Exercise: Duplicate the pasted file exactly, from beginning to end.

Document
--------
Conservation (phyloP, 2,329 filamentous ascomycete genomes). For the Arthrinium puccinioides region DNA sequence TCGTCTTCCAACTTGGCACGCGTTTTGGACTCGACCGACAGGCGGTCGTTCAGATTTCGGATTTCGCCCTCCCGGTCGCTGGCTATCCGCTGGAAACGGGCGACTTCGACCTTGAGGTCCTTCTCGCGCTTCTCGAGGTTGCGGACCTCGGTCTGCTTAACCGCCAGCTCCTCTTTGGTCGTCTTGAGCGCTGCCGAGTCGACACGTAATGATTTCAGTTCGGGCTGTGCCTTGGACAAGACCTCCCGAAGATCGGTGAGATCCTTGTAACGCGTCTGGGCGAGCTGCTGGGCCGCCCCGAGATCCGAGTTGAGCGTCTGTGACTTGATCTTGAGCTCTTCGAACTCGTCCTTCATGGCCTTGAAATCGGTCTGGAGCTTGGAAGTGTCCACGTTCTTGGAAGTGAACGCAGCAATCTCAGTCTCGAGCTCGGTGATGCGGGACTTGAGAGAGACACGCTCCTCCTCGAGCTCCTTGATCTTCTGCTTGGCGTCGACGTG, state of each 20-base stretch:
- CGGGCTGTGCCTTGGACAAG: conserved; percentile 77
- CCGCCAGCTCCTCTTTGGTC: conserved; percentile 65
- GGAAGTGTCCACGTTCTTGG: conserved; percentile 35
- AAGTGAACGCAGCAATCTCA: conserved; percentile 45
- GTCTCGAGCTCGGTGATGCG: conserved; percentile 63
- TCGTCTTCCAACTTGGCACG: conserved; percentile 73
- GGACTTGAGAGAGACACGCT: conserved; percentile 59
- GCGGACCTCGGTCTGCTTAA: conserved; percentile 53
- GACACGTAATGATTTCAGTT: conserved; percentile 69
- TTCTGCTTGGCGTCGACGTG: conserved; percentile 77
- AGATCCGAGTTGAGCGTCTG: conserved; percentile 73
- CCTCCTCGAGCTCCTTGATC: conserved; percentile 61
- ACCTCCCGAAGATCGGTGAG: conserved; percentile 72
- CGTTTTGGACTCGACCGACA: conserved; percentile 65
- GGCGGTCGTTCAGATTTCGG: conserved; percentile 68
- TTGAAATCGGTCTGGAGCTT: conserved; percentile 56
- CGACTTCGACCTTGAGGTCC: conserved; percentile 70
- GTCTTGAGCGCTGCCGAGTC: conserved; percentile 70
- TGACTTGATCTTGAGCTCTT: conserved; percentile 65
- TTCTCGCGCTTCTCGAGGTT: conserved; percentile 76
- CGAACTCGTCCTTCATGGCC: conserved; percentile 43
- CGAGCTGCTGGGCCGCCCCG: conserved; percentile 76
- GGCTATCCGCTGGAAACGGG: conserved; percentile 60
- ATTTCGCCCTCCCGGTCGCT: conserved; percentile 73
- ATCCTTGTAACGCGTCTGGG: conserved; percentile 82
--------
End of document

Conservation (phyloP, 2,329 filamentous ascomycete genomes). For the Arthrinium puccinioides region DNA sequence TCGTCTTCCAACTTGGCACGCGTTTTGGACTCGACCGACAGGCGGTCGTTCAGATTTCGGATTTCGCCCTCCCGGTCGCTGGCTATCCGCTGGAAACGGGCGACTTCGACCTTGAGGTCCTTCTCGCGCTTCTCGAGGTTGCGGACCTCGGTCTGCTTAACCGCCAGCTCCTCTTTGGTCGTCTTGAGCGCTGCCGAGTCGACACGTAATGATTTCAGTTCGGGCTGTGCCTTGGACAAGACCTCCCGAAGATCGGTGAGATCCTTGTAACGCGTCTGGGCGAGCTGCTGGGCCGCCCCGAGATCCGAGTTGAGCGTCTGTGACTTGATCTTGAGCTCTTCGAACTCGTCCTTCATGGCCTTGAAATCGGTCTGGAGCTTGGAAGTGTCCACGTTCTTGGAAGTGAACGCAGCAATCTCAGTCTCGAGCTCGGTGATGCGGGACTTGAGAGAGACACGCTCCTCCTCGAGCTCCTTGATCTTCTGCTTGGCGTCGACGTG, state of each 20-base stretch:
- CGGGCTGTGCCTTGGACAAG: conserved; percentile 77
- CCGCCAGCTCCTCTTTGGTC: conserved; percentile 65
- GGAAGTGTCCACGTTCTTGG: conserved; percentile 35
- AAGTGAACGCAGCAATCTCA: conserved; percentile 45
- GTCTCGAGCTCGGTGATGCG: conserved; percentile 63
- TCGTCTTCCAACTTGGCACG: conserved; percentile 73
- GGACTTGAGAGAGACACGCT: conserved; percentile 59
- GCGGACCTCGGTCTGCTTAA: conserved; percentile 53
- GACACGTAATGATTTCAGTT: conserved; percentile 69
- TTCTGCTTGGCGTCGACGTG: conserved; percentile 77
- AGATCCGAGTTGAGCGTCTG: conserved; percentile 73
- CCTCCTCGAGCTCCTTGATC: conserved; percentile 61
- ACCTCCCGAAGATCGGTGAG: conserved; percentile 72
- CGTTTTGGACTCGACCGACA: conserved; percentile 65
- GGCGGTCGTTCAGATTTCGG: conserved; percentile 68
- TTGAAATCGGTCTGGAGCTT: conserved; percentile 56
- CGACTTCGACCTTGAGGTCC: conserved; percentile 70
- GTCTTGAGCGCTGCCGAGTC: conserved; percentile 70
- TGACTTGATCTTGAGCTCTT: conserved; percentile 65
- TTCTCGCGCTTCTCGAGGTT: conserved; percentile 76
- CGAACTCGTCCTTCATGGCC: conserved; percentile 43
- CGAGCTGCTGGGCCGCCCCG: conserved; percentile 76
- GGCTATCCGCTGGAAACGGG: conserved; percentile 60
- ATTTCGCCCTCCCGGTCGCT: conserved; percentile 73
- ATCCTTGTAACGCGTCTGGG: conserved; percentile 82